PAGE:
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Creating the Distance of Print: The Memoir of Peter Pond, Fur Trader

Creating the Distance of Print: The Memoir of Peter Pond, Fur Trader BRUCE GREENFIELD Dalhousie University Creating the Distance of Print The Memoir of Peter Pond, Fur Trader In eighteenth-century Britain and its North American colonies, the publishing industry both throve upon and enabled European empires, facilitating and profiting from the flow of information between center and periphery. In the North American hinterlands, far from the urban centers where texts were published and from which they were diffused, the discourse of empire and colony that printed texts conveyed nonetheless held sway. In European metropolitan centers and in the port cities of North America, daily life bore little resemblance to that in a fur trader's shack, at a military outpost, or on a backwoods farm, yet the successes or failures of these traders, soldiers, and farmers were felt through the systems of commerce. Firsthand accounts of the remote interior of North American were valuable in several direct and indirect ways. Peter Pond's account of his exchange of goods with a group of Lakota Indians suggested, very concretely, an underserved market for English goods. Alexander Mackenzie's published Voyages (1801) projected a practicable transcontinental trading route linking an established fur trade directly with far eastern markets. Jonathan Carver's Travels (1778) claimed a similar http://www.deepdyve.com/assets/images/DeepDyve-Logo-lg.png Early American Literature University of North Carolina Press

Creating the Distance of Print: The Memoir of Peter Pond, Fur Trader

Early American Literature , Volume 37 (3) – Dec 5, 2002

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Publisher
University of North Carolina Press
Copyright
Copyright © 2002 by The University of North Carolina Press.
ISSN
1534-147X
Publisher site
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Abstract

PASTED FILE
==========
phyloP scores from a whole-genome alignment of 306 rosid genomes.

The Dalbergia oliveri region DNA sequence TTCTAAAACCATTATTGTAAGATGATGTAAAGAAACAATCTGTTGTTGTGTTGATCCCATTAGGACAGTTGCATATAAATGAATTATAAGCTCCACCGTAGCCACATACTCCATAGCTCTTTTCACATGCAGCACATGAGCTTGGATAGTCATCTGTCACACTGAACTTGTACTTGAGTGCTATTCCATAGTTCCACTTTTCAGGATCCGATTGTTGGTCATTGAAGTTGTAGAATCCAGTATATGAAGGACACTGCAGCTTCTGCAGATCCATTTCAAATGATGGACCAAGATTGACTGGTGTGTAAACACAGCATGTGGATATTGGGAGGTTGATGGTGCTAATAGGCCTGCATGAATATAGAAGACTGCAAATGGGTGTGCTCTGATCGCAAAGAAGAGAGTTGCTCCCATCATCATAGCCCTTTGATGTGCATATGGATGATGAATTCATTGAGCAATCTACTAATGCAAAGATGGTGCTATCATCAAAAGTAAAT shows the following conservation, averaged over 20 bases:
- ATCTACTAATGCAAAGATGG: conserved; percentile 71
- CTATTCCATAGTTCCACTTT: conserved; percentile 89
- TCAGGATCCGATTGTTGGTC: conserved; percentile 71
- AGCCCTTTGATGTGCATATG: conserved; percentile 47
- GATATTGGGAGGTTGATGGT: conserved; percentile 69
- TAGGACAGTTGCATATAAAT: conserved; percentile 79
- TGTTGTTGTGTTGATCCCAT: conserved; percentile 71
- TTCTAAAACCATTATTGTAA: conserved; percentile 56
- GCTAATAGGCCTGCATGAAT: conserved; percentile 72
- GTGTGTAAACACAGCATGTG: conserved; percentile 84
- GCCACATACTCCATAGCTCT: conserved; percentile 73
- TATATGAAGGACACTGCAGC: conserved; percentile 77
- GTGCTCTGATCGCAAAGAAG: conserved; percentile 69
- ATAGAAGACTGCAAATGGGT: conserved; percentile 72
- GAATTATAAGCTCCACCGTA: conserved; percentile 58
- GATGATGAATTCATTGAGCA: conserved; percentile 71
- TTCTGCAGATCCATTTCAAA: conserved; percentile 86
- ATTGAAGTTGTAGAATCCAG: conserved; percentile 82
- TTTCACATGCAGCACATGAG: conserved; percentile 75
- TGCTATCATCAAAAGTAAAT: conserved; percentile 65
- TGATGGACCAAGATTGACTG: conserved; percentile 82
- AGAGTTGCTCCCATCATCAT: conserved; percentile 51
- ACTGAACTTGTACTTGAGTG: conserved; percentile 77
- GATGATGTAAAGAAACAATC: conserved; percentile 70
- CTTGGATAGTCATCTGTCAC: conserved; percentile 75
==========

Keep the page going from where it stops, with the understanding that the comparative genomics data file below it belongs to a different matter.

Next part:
BRUCE GREENFIELD Dalhousie University Creating the Distance of Print The Memoir of Peter Pond, Fur Trader In eighteenth-century Britain and its North American colonies, the publishing industry both throve upon and enabled European empires, facilitating and profiting from the flow of information between center and periphery. In the North American hinterlands, far from the urban centers where texts were published and from which they were diffused, the discourse of empire and colony that printed texts conveyed nonetheless held sway. In European metropolitan centers and in the port cities of North America, daily life bore little resemblance to that in a fur trader's shack, at a military outpost, or on a backwoods farm, yet the successes or failures of these traders, soldiers, and farmers were felt through the systems of commerce. Firsthand accounts of the remote interior of North American were valuable in several direct and indirect ways. Peter Pond's account of his exchange of goods with a group of Lakota Indians suggested, very concretely, an underserved market for English goods. Alexander Mackenzie's published Voyages (1801) projected a practicable transcontinental trading route linking an established fur trade directly with far eastern markets. Jonathan Carver's Travels (1778) claimed a similar

Journal

Early American LiteratureUniversity of North Carolina Press

Published: Dec 5, 2002

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